Hey, just because I'm in Germany doesn't mean I don't know when Brain Sabean opens his big yap.
Sabes just traded away Armando Benitez, and no one is sorry to see Armando go. But that's not what caught my eye. He also had a few things to say, about Benitez, about the fans, about the press. On my trip, I'm rereading The Best and the Brightest, and it's fascinating how much of that book has new relevance today. But I never thought I'd find a baseball parallel. In the early 60s, it was clear to most unbiased observers that Vietnam was a quagmire in the making, and the few reporters on the scene stated so. The Kennedy administration's response wasn't to reevaluate their position on Vietnam, but rather to blame the press for negativity.
Well, baseball ain't war, so I don't want to stretch this analogy too far. But listen to Sabean's comments yesterday:
In an extraordinary conference call with reporters, Sabean left no doubt he was unhappy that he was forced by public opinion to consummate a trade that leaves the Giants with no experienced closer.
"The type of person or professional I am, I don't take any satisfaction in anybody's demise or inability to do his job," Sabean said. "I'll say one thing about Armando. He was strong enough to be a whipping boy.
"The first game here (in New York) we had three players who were not available. That was not Armando's fault. Tonight we had three hits and looked dead as a doornail. That was not Armando's fault. We are at a crossroads in my mind, and apparently the fans, the press and some people in the clubhouse felt he needed to go.
"Now we're going to find out what they're made of. We'll see who's strong enough to be the whipping boy now. ... We're going to find out who, when and how we're going to step up. Right now, as we speak, we're heading closer to last place than first place. I don't know that that was Armando Benitez's fault."
Let's break this down, and see if the right person is ready to be the whipping boy. Brian Sabean's job is to make the Giants as good a team as he can. His job is not to act on the basis of public opinion ... I may think that he'd be better off listening to me, I have in fact been quoted in public about my negative opinions of Sabean, but the idea is that Sabean use his noggin to reconsider his methods, not that he whines like a baby and says "ok, HAVE it your way!"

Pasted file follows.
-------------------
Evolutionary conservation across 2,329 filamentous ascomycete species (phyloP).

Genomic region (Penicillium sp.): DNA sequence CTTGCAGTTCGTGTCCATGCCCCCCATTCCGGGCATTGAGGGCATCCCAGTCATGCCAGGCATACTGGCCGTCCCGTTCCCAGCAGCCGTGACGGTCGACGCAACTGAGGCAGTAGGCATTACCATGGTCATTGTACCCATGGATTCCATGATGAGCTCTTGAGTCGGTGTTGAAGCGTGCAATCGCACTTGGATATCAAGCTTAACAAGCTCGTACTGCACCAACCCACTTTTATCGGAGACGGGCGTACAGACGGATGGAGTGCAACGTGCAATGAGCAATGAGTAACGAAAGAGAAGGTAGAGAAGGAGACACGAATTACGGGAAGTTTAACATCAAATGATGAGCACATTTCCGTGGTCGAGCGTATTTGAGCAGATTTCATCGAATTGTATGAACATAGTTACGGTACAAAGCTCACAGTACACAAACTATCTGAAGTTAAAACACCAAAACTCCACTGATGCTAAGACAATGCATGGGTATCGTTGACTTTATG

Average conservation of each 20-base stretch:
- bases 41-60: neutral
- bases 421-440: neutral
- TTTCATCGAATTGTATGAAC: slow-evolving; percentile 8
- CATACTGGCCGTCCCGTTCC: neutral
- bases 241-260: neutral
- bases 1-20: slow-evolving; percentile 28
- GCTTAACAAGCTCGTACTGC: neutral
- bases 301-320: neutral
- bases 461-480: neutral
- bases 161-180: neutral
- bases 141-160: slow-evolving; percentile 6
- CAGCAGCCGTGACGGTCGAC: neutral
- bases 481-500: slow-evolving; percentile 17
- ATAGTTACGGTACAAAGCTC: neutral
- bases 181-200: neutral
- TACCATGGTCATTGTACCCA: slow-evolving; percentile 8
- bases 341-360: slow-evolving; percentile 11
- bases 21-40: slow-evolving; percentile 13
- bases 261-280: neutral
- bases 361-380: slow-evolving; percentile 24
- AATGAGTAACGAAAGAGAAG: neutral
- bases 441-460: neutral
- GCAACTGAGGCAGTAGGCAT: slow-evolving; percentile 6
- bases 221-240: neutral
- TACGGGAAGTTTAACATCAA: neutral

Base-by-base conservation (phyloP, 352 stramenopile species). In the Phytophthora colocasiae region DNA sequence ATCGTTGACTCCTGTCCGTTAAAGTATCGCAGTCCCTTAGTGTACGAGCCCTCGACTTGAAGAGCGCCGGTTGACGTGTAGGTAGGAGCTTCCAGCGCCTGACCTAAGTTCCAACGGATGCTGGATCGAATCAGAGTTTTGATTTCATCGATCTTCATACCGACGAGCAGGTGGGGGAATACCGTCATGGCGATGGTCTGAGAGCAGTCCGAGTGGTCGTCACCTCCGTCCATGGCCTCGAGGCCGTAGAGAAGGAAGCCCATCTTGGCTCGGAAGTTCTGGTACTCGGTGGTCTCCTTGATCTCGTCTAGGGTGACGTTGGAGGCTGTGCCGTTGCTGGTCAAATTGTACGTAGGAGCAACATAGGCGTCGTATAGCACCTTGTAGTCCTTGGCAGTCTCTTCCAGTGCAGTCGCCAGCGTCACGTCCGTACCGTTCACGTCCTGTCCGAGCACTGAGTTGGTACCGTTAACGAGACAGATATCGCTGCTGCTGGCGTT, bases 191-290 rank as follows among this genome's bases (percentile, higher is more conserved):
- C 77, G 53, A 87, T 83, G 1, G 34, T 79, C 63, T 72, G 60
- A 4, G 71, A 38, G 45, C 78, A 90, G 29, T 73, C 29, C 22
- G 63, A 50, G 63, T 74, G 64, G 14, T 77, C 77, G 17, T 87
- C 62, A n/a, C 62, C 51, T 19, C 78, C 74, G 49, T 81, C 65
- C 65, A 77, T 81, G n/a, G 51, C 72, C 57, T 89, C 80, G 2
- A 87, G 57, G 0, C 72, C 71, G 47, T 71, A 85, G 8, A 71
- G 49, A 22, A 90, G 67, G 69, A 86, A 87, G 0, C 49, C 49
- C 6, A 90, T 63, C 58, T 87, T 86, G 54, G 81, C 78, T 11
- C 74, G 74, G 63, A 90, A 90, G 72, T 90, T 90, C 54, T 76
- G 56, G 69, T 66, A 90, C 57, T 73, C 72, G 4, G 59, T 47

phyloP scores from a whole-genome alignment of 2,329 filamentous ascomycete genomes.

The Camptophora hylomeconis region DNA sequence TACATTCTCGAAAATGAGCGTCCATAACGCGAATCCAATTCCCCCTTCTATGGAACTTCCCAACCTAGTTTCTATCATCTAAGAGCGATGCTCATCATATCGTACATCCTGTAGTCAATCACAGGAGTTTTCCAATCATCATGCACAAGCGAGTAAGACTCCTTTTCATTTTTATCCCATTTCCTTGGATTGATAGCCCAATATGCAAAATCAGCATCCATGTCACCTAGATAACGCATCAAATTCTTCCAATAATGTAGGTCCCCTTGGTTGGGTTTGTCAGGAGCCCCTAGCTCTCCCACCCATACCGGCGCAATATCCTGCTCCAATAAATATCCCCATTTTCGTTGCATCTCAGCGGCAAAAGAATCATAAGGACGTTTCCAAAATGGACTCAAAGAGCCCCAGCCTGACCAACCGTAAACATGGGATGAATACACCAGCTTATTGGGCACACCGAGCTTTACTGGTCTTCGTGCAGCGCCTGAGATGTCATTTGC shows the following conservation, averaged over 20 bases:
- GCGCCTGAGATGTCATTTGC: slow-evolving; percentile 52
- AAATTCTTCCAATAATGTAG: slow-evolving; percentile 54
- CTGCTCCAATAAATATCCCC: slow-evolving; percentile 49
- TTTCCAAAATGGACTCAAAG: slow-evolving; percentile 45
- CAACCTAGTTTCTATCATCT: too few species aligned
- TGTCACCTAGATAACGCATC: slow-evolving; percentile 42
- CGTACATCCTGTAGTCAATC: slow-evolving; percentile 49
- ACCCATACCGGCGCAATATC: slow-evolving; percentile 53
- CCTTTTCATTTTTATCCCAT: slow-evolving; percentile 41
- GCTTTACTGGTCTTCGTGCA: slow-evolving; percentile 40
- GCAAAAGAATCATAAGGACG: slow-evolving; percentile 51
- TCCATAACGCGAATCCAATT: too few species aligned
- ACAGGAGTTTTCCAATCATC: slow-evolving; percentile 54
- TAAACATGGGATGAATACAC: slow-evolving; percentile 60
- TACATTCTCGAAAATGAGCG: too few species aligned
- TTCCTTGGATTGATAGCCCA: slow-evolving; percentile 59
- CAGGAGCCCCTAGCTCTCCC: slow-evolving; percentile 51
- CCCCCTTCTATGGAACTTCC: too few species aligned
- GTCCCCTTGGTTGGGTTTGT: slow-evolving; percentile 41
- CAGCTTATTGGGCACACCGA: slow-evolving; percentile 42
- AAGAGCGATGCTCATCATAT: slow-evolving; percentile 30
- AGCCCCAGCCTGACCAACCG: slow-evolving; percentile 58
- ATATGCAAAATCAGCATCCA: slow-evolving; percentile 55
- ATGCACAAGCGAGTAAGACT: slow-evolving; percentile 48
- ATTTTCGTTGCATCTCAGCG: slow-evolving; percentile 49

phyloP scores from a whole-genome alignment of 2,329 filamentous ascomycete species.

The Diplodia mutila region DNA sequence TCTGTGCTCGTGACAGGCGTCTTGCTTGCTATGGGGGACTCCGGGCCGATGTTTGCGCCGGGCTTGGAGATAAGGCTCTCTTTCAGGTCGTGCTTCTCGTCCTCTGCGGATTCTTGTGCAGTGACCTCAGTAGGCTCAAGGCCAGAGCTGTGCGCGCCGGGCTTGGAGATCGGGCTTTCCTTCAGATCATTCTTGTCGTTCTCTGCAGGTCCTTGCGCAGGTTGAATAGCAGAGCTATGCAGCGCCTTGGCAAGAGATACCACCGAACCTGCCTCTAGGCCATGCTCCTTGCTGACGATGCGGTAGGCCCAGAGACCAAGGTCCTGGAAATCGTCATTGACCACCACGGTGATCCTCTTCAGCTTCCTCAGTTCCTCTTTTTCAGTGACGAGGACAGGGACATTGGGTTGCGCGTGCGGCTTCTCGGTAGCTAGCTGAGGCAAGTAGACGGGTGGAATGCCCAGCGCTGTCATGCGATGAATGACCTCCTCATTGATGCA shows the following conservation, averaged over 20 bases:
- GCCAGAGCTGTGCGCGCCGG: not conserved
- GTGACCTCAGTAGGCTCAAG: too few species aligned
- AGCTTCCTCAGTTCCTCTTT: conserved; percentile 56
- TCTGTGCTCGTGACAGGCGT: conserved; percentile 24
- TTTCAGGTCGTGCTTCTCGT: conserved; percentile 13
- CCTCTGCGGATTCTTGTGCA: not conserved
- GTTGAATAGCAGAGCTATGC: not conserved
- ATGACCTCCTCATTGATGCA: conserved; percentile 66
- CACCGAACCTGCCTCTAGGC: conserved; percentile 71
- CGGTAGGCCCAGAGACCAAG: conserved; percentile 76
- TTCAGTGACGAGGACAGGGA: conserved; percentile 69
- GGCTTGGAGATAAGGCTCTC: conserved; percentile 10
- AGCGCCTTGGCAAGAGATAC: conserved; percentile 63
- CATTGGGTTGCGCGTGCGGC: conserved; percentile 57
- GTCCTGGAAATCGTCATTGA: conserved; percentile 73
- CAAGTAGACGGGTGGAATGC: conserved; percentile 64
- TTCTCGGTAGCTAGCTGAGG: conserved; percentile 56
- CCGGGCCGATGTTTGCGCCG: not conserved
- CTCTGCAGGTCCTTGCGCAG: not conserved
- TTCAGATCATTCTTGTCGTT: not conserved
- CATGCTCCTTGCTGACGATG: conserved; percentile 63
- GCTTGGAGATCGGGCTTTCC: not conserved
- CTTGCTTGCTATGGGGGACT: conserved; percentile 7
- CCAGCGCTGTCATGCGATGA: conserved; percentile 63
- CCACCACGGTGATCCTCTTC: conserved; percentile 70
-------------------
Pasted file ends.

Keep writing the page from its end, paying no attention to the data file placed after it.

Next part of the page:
"We had three players who were not available." From a distance, I can't be sure who the three players were, but it looks like he meant Bonds, Durham, and Klesko. The common factor in those players? They are all old by baseball standards. If you build a team of old players, they will, all else being equal, be unavailable more often than younger players. Looking for a whipping boy? Who put together a team of old hitters?
"Tonight we had three hits." Looking for a whipping boy? Who put together the team that only got three hits.
"We're heading closer to last place than to first place." Looking for a whipping boy? Who put together the team that is headed for last place?
Armando Benitez is a better pitcher than the boo birds seem to realize, but he plies his trade as a closer, the most overrated position on the roster (not the most worthless, but the most overrated, meaning the position where the player is likely to be overpaid relative to his contributions, meaning the position where an astute GM can make a difference, meaning a position where a more traditional GM will overpay). Benitez was signed for $21.5 million. He has now been traded when his trade value is v.low, with the Giants having to pay $4.7 of the remaining $5 million on his contract. Looking for a whipping boy? Who signed Benitez to that contract?
Now we're going to find out what Brian Sabean is made of.